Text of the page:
After I went, my daughter was up for her ride-along. When I bought it, the guy said that the cost is $50/lap, but they normally go ahead and do two laps for that. She actually got three, and he seemed to really be enjoying himself behind the wheel out there (who wouldn’t?), intentionally kicking out the rear in a few corners. Just for fun I gave him a heads-up that he had her past experiences to live up to, as she’s done an IndyCar 2-seater ride as well as the Audi ride-along at Daytona. He definitely pushed it, and she loved every second of it. I’ve got video of her laps up on YouTube if anyone wants to see it.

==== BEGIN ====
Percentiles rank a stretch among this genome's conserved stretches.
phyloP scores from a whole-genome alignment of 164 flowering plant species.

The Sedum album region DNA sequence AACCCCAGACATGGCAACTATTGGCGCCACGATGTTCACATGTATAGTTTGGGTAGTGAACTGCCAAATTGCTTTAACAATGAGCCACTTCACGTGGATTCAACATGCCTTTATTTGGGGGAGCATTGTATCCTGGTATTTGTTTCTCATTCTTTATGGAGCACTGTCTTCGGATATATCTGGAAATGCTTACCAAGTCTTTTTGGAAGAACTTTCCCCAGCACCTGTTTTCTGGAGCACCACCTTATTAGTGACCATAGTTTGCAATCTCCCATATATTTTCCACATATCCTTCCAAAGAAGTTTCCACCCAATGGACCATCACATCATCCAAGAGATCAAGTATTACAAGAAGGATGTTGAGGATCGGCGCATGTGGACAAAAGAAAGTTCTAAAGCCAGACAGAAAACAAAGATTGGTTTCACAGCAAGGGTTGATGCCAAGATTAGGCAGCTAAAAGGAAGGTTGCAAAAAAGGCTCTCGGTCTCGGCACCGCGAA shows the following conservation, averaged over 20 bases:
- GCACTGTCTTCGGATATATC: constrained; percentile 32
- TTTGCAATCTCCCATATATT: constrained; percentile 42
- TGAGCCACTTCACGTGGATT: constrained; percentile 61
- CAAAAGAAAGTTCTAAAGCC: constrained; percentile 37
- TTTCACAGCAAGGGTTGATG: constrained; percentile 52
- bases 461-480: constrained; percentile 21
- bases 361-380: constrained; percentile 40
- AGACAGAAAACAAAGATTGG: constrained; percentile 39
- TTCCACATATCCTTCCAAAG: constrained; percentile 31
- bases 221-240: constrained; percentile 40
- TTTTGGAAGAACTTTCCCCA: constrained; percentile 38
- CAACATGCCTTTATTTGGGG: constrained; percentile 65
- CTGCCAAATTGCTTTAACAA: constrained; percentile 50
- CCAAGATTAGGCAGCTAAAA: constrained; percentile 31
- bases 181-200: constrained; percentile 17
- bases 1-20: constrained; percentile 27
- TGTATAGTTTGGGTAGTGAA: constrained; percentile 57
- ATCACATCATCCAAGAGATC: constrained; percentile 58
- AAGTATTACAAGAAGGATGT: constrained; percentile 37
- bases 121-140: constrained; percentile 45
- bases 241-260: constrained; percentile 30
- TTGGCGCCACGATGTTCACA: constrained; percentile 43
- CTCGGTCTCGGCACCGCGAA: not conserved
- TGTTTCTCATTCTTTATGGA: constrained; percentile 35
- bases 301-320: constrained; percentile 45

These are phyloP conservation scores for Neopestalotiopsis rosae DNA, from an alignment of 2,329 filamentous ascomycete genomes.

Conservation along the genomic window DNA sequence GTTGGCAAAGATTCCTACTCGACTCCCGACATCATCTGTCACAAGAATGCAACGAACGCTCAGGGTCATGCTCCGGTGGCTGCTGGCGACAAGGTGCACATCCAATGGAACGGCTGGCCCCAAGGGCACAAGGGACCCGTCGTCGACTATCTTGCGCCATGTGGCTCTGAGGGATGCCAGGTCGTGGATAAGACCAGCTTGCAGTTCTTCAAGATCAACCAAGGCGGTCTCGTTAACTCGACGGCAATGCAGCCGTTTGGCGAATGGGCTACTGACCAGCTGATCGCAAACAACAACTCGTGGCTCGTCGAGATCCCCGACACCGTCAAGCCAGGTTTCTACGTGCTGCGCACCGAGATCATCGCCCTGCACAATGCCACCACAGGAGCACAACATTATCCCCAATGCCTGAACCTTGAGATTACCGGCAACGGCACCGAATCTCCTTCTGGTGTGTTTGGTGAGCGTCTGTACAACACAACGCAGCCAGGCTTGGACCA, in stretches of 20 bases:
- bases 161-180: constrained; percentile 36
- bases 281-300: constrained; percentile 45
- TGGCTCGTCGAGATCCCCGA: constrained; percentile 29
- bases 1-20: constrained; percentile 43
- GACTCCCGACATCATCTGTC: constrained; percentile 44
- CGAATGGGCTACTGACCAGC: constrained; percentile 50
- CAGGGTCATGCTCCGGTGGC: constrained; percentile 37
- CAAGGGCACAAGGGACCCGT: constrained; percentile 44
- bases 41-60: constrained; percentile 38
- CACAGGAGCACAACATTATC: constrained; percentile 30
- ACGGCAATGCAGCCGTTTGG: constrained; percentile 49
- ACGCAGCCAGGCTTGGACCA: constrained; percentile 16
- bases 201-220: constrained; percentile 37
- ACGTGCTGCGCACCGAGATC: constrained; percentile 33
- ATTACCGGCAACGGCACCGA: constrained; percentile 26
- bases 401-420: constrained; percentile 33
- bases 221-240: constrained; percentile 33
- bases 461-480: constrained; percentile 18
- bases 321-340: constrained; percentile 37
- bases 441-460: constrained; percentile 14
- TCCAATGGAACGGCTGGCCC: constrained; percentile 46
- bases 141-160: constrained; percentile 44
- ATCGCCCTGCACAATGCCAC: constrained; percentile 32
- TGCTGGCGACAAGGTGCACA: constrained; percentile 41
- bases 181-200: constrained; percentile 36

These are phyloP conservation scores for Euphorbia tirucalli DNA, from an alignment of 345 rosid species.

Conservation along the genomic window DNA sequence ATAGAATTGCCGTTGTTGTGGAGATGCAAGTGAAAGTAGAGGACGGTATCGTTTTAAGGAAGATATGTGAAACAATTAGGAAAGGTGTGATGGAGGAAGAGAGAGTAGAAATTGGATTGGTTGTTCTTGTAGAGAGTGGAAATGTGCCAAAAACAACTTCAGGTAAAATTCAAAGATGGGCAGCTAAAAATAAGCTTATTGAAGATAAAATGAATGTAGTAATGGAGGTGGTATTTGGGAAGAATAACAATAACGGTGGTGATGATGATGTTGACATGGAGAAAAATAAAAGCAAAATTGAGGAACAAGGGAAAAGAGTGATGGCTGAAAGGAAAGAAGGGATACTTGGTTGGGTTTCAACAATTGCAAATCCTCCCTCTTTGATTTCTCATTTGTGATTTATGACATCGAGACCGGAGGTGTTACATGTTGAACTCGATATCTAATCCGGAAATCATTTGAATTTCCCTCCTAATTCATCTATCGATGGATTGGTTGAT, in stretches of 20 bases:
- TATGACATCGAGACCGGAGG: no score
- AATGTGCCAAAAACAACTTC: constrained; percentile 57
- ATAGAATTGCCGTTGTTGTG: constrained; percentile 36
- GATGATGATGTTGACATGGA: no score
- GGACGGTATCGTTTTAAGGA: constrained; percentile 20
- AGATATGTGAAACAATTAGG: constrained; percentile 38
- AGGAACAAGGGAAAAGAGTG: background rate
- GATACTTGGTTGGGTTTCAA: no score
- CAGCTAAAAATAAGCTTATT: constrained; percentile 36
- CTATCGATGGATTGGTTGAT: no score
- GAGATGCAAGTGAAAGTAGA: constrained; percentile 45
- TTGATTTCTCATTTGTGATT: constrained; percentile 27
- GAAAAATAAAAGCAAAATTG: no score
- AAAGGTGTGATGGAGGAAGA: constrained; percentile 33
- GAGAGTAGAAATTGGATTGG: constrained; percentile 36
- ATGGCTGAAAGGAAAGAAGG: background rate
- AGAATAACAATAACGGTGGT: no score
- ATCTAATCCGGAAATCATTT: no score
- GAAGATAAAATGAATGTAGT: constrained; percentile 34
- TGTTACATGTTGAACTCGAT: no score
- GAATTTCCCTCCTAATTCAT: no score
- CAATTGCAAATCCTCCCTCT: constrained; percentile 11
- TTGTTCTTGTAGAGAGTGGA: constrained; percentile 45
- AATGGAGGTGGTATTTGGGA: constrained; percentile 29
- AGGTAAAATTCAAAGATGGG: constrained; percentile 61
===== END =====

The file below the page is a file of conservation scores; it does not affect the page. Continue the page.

When it was all over, we both agreed that we had a blast. All of the employees were very friendly, and the car was a blast to drive, even in the rain. For the Living Social price it was definitely a fun morning, but I wouldn’t have done it for the listed price of $549. Not really sure if anyone actually paid that this morning, though. I do think Jen made a bit of a tactical error in buying this for me, as now I want to move up to one of the events on real tracks, like this one. There are a couple of cars on their list I’d absolutely love to get behind the wheel of, like the McLaren, so I’ll be keeping an eye out for deals with them, too 🙂